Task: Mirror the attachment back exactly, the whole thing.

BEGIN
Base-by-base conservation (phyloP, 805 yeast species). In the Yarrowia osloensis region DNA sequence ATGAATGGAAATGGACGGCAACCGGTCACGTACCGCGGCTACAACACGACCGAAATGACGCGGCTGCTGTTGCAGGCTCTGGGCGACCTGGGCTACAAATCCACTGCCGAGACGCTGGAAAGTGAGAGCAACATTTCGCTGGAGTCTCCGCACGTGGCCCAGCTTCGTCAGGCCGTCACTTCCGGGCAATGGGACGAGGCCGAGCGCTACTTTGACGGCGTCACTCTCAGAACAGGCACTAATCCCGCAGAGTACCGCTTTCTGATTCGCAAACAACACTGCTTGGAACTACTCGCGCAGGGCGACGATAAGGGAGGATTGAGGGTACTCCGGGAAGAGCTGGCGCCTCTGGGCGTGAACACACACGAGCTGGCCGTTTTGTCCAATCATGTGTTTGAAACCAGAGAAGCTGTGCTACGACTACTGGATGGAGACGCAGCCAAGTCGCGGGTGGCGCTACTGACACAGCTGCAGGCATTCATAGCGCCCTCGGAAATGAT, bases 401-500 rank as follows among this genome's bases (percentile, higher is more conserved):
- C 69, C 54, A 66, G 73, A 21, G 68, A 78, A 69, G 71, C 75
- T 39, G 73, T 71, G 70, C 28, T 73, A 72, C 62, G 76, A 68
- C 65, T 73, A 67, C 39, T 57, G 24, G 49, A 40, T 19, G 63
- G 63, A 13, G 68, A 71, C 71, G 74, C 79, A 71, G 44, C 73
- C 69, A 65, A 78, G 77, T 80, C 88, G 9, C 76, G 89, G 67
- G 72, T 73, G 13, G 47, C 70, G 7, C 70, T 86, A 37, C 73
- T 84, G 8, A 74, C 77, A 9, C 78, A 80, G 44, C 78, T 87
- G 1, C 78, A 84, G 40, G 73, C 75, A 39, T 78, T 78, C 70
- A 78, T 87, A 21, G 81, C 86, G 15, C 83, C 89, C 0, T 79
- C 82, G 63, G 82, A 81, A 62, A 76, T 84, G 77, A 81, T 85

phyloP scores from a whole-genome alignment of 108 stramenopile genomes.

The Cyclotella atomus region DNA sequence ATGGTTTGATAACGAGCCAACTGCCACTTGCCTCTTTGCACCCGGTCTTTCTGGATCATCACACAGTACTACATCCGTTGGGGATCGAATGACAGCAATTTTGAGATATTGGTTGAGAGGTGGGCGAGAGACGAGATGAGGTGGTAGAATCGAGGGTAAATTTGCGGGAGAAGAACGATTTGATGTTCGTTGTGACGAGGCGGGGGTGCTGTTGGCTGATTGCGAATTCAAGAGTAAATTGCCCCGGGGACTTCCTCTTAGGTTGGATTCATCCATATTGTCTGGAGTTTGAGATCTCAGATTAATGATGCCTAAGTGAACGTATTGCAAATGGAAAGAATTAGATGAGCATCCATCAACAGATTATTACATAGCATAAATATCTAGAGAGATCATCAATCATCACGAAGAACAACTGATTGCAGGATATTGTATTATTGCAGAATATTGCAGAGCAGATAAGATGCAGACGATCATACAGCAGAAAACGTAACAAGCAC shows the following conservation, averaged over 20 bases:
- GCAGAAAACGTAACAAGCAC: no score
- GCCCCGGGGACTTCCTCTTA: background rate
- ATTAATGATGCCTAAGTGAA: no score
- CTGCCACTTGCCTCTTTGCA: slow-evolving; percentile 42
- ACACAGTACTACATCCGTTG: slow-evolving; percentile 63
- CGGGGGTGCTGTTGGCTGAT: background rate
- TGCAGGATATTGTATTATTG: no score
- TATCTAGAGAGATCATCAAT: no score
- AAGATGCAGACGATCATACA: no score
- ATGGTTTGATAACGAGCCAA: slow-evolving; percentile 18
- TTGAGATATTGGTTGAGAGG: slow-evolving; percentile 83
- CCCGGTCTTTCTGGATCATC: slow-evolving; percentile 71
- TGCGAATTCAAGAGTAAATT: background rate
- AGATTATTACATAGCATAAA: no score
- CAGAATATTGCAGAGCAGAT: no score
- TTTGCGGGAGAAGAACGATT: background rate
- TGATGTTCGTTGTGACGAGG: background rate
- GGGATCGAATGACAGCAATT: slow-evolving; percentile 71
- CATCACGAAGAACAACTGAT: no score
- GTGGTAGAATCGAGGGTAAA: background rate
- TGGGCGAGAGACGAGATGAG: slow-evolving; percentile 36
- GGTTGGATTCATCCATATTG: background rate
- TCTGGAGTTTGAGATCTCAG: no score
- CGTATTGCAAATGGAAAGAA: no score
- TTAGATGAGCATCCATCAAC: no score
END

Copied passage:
Base-by-base conservation (phyloP, 805 yeast species). In the Yarrowia osloensis region DNA sequence ATGAATGGAAATGGACGGCAACCGGTCACGTACCGCGGCTACAACACGACCGAAATGACGCGGCTGCTGTTGCAGGCTCTGGGCGACCTGGGCTACAAATCCACTGCCGAGACGCTGGAAAGTGAGAGCAACATTTCGCTGGAGTCTCCGCACGTGGCCCAGCTTCGTCAGGCCGTCACTTCCGGGCAATGGGACGAGGCCGAGCGCTACTTTGACGGCGTCACTCTCAGAACAGGCACTAATCCCGCAGAGTACCGCTTTCTGATTCGCAAACAACACTGCTTGGAACTACTCGCGCAGGGCGACGATAAGGGAGGATTGAGGGTACTCCGGGAAGAGCTGGCGCCTCTGGGCGTGAACACACACGAGCTGGCCGTTTTGTCCAATCATGTGTTTGAAACCAGAGAAGCTGTGCTACGACTACTGGATGGAGACGCAGCCAAGTCGCGGGTGGCGCTACTGACACAGCTGCAGGCATTCATAGCGCCCTCGGAAATGAT, bases 401-500 rank as follows among this genome's bases (percentile, higher is more conserved):
- C 69, C 54, A 66, G 73, A 21, G 68, A 78, A 69, G 71, C 75
- T 39, G 73, T 71, G 70, C 28, T 73, A 72, C 62, G 76, A 68
- C 65, T 73, A 67, C 39, T 57, G 24, G 49, A 40, T 19, G 63
- G 63, A 13, G 68, A 71, C 71, G 74, C 79, A 71, G 44, C 73
- C 69, A 65, A 78, G 77, T 80, C 88, G 9, C 76, G 89, G 67
- G 72, T 73, G 13, G 47, C 70, G 7, C 70, T 86, A 37, C 73
- T 84, G 8, A 74, C 77, A 9, C 78, A 80, G 44, C 78, T 87
- G 1, C 78, A 84, G 40, G 73, C 75, A 39, T 78, T 78, C 70
- A 78, T 87, A 21, G 81, C 86, G 15, C 83, C 89, C 0, T 79
- C 82, G 63, G 82, A 81, A 62, A 76, T 84, G 77, A 81, T 85

phyloP scores from a whole-genome alignment of 108 stramenopile genomes.

The Cyclotella atomus region DNA sequence ATGGTTTGATAACGAGCCAACTGCCACTTGCCTCTTTGCACCCGGTCTTTCTGGATCATCACACAGTACTACATCCGTTGGGGATCGAATGACAGCAATTTTGAGATATTGGTTGAGAGGTGGGCGAGAGACGAGATGAGGTGGTAGAATCGAGGGTAAATTTGCGGGAGAAGAACGATTTGATGTTCGTTGTGACGAGGCGGGGGTGCTGTTGGCTGATTGCGAATTCAAGAGTAAATTGCCCCGGGGACTTCCTCTTAGGTTGGATTCATCCATATTGTCTGGAGTTTGAGATCTCAGATTAATGATGCCTAAGTGAACGTATTGCAAATGGAAAGAATTAGATGAGCATCCATCAACAGATTATTACATAGCATAAATATCTAGAGAGATCATCAATCATCACGAAGAACAACTGATTGCAGGATATTGTATTATTGCAGAATATTGCAGAGCAGATAAGATGCAGACGATCATACAGCAGAAAACGTAACAAGCAC shows the following conservation, averaged over 20 bases:
- GCAGAAAACGTAACAAGCAC: no score
- GCCCCGGGGACTTCCTCTTA: background rate
- ATTAATGATGCCTAAGTGAA: no score
- CTGCCACTTGCCTCTTTGCA: slow-evolving; percentile 42
- ACACAGTACTACATCCGTTG: slow-evolving; percentile 63
- CGGGGGTGCTGTTGGCTGAT: background rate
- TGCAGGATATTGTATTATTG: no score
- TATCTAGAGAGATCATCAAT: no score
- AAGATGCAGACGATCATACA: no score
- ATGGTTTGATAACGAGCCAA: slow-evolving; percentile 18
- TTGAGATATTGGTTGAGAGG: slow-evolving; percentile 83
- CCCGGTCTTTCTGGATCATC: slow-evolving; percentile 71
- TGCGAATTCAAGAGTAAATT: background rate
- AGATTATTACATAGCATAAA: no score
- CAGAATATTGCAGAGCAGAT: no score
- TTTGCGGGAGAAGAACGATT: background rate
- TGATGTTCGTTGTGACGAGG: background rate
- GGGATCGAATGACAGCAATT: slow-evolving; percentile 71
- CATCACGAAGAACAACTGAT: no score
- GTGGTAGAATCGAGGGTAAA: background rate
- TGGGCGAGAGACGAGATGAG: slow-evolving; percentile 36
- GGTTGGATTCATCCATATTG: background rate
- TCTGGAGTTTGAGATCTCAG: no score
- CGTATTGCAAATGGAAAGAA: no score
- TTAGATGAGCATCCATCAAC: no score